Bader Field, Carl David. he is also an art dealer, writer, musician, photographer, Sim pilot, auto enthusiast, and a healer!
Born in Philadelphia, Carl David is the third descendant of a four-generation art dealer family specializing in American and European nineteenth- and twentieth-century paintings, watercolors, and drawings. To learn more about the family art business, see www.artnet.com/ddavid.html and www.askart.com/DDavid. To join a community to discuss art, go to www.artdealer.ning.com
Carl earned a Bachelor of Arts with a degree in business in 1970 from Oglethorpe College in Atlanta, Georgia. Bader Field is his second published book. He is also the author of Collecting and Care of Fine Art published by Crown Publishers (1981). His article “Martha Walter” appeared in the May 1978 issue of American Art Review.
Along with his interest and career as an art dealer, Carl has serious involvement in both music and photography. He does all of the gallery photography work and has photographic images hosted on Webshots.com and istockphoto.com. He has written several ballads. His first “My Love For You” was professionally mastered, arranged, and produced by Dave Appell of Decca Records and Cameo-Parkway Records.
For many years, Carl David has had a serious interest in and has been a proponent of all aspects of healing. He has woven spirituality and energy work into his daily life. As a firm believer in “paying it forward,” he knows that karmic debts must be paid, and is very cognizant of keeping a clear conscious and doing the right thing. Life has thrown him some nasty turns, but instead of being bitter and resentful, he has tried to learn from each experience and shift his focus toward something positive.
Bader Field (ISBN: 1933449-66-7) embodies the emotional story of a son's loving relationship with his father—a legendary art dealer whose life is suddenly taken by a massive coronary at the young age of fifty-eight years. His death plunges the twenty-four-year-old man onto the front lines of the family art business, which he had entered a mere three years prior. Battling with his own grief while trying to help his adoring but fragile mother survive, David forges forward with all of the elemental tools his father imparted to him. His journey proves a difficult one, not having yet recovered from the horrific loss of his brother to suicide just eight years earlier when he was found dead on the fourth floor of the Rittenhouse Square townhouse, which was home to the prestigious David David Gallery. His self-imposed obligation is to successfully take the family art business to the next generation and to give his own children every bit of love, kindness, and wisdom bestowed upon him by the unique man whom they will never know other than the mark he left on everyone who knew him.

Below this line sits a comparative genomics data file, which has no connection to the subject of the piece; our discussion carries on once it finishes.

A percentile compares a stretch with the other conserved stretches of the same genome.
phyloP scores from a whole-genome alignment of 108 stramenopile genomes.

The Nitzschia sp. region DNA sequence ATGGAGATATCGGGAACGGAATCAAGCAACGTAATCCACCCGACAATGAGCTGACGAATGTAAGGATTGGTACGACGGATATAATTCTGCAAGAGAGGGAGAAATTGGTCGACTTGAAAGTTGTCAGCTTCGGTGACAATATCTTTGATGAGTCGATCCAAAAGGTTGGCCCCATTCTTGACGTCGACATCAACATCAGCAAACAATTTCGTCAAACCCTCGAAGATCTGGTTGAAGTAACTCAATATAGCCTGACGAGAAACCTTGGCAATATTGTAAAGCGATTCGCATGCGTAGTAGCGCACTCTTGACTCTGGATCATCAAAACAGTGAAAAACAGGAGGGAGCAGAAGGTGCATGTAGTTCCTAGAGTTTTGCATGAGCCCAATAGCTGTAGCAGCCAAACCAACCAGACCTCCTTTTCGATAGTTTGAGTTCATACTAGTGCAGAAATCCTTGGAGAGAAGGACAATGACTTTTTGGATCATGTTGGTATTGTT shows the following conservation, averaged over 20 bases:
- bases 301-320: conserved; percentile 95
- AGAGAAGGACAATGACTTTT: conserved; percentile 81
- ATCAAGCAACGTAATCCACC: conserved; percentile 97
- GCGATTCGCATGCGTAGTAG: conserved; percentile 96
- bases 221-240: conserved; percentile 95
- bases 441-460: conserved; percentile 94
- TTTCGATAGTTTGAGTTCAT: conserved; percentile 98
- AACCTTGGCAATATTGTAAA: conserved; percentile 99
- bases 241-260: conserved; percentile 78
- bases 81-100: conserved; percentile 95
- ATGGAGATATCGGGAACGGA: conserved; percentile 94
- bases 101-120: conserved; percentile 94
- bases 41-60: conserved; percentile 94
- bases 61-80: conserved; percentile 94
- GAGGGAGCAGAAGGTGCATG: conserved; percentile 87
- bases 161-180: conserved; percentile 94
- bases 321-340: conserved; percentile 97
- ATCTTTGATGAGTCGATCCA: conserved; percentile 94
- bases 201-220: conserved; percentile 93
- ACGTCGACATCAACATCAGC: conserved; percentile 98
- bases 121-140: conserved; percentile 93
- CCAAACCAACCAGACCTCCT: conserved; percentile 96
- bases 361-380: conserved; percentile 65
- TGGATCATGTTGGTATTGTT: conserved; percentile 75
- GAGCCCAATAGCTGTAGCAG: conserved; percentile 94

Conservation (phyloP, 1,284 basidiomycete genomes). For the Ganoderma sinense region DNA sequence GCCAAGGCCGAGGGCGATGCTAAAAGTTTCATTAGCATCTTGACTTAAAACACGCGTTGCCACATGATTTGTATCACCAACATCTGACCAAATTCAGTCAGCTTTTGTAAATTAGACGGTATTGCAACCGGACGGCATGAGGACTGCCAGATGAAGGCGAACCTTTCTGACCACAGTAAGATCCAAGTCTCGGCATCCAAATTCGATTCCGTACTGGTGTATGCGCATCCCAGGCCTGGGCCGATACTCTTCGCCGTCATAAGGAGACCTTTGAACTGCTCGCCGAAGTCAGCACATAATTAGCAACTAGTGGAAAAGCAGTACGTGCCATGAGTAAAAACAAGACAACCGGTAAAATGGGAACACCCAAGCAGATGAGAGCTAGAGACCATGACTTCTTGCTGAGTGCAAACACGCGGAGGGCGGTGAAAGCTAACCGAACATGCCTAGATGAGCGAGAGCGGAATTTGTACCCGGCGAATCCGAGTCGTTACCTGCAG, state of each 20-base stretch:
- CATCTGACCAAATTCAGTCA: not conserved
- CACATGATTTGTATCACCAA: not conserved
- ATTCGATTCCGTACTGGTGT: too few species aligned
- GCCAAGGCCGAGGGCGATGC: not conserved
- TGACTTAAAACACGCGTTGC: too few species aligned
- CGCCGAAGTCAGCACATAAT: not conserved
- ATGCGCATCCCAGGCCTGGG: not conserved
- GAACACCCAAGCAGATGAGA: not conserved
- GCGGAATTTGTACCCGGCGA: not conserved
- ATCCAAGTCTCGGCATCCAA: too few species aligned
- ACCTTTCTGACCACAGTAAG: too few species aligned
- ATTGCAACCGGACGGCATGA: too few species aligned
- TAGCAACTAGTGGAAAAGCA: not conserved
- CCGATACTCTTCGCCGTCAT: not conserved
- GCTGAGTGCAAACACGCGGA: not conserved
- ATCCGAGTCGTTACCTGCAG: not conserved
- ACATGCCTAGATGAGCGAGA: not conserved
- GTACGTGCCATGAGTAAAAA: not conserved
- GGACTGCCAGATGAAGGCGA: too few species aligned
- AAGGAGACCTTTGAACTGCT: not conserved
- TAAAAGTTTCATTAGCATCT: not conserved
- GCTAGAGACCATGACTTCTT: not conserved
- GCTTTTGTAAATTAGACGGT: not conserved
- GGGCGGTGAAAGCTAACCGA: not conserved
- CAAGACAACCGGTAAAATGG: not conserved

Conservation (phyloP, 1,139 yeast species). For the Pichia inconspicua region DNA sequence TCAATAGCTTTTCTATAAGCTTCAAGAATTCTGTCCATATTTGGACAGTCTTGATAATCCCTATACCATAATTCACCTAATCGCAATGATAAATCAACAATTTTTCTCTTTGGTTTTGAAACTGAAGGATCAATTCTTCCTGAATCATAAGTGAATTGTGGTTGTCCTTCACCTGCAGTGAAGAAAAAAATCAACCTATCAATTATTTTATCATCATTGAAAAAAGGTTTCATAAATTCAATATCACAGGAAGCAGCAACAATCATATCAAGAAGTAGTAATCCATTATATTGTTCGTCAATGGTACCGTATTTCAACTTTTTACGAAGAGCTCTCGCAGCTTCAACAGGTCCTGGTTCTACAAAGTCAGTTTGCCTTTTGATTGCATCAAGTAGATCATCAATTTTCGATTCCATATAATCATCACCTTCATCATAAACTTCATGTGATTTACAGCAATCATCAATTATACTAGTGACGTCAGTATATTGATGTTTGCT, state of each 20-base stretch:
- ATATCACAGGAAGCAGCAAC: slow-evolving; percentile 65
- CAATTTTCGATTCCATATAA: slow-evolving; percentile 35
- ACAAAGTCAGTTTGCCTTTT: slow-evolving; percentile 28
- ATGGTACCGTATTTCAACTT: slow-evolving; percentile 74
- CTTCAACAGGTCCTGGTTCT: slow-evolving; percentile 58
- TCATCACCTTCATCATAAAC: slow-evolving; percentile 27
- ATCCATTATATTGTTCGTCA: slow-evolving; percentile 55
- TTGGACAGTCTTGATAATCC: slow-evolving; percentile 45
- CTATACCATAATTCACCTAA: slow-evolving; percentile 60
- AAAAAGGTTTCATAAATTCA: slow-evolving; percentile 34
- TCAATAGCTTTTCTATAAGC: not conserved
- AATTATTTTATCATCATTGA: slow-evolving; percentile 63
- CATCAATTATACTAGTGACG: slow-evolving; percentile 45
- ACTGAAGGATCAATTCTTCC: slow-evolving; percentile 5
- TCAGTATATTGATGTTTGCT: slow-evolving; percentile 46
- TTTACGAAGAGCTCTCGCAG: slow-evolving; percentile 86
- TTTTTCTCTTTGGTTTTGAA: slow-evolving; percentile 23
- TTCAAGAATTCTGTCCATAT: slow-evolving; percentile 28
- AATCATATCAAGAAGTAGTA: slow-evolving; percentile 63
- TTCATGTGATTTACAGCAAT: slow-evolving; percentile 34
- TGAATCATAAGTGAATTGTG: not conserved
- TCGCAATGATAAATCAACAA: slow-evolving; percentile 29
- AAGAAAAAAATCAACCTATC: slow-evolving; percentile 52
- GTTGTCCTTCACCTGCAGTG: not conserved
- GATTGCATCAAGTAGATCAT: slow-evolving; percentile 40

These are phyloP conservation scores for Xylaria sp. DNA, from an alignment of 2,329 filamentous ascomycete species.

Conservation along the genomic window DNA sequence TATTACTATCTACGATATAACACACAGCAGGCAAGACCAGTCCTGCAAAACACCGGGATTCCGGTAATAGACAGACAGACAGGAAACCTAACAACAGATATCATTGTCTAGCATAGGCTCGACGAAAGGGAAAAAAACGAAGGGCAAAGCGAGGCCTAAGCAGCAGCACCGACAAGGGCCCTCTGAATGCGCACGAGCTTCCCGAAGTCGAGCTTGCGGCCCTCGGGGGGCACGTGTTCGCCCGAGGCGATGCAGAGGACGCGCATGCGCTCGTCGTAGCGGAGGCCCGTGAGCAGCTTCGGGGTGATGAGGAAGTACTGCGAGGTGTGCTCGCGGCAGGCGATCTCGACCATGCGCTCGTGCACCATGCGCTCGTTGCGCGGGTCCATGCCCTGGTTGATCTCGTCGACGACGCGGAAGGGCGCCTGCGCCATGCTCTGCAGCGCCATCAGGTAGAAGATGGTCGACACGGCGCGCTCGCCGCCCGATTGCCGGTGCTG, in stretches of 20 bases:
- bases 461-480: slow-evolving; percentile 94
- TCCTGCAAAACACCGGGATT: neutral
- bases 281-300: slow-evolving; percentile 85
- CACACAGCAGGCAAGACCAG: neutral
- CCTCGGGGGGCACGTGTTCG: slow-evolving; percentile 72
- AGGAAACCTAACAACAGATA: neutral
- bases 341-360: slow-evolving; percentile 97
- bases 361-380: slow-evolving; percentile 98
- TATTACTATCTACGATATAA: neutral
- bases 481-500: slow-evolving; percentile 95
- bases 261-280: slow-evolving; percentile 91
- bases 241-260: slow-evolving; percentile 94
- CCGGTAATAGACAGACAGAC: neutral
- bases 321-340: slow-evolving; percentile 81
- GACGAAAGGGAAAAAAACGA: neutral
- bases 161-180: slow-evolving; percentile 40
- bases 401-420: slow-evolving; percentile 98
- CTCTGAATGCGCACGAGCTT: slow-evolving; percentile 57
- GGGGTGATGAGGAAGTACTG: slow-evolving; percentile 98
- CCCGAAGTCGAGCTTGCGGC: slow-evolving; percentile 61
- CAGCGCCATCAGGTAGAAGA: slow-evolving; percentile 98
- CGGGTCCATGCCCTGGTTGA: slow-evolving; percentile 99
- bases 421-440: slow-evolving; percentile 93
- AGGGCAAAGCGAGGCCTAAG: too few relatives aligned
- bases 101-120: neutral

Bader Field adds significant insight into the mysterious workings and dealings of the art world. David speaks from experience of having been immersed in it all of his life and having lived it from the inside out. There will be a tremendous crossover interest in this book as it combines the elements of an American family, its goodness and its tragedy interfaced with the multifaceted aspects of the art business and flying small airplanes. Bader Field in Atlantic City was the oldest airfield in the country. With little sophistication, its two asphalt runways juggled single and twin engine aircraft and exuded a character and charm that created memories to last a lifetime. That is where this saga begins and where it ends as life comes full circle.
Learn more about the first U.S. airport here...
Children who have had loving relationships with their fathers will identify with the David's father-son relationship, and those who have not been as fortunate may learn to be better parents. The book will also speak to those who are contemplating suicide, and perhaps help the depressed person realize that no man is an island—when one takes his own life, he also takes pieces of all the others who care about him. Families who have lost a loved one through such a tragedy will relate to the endless pain inflicted on the family survivors in this story.
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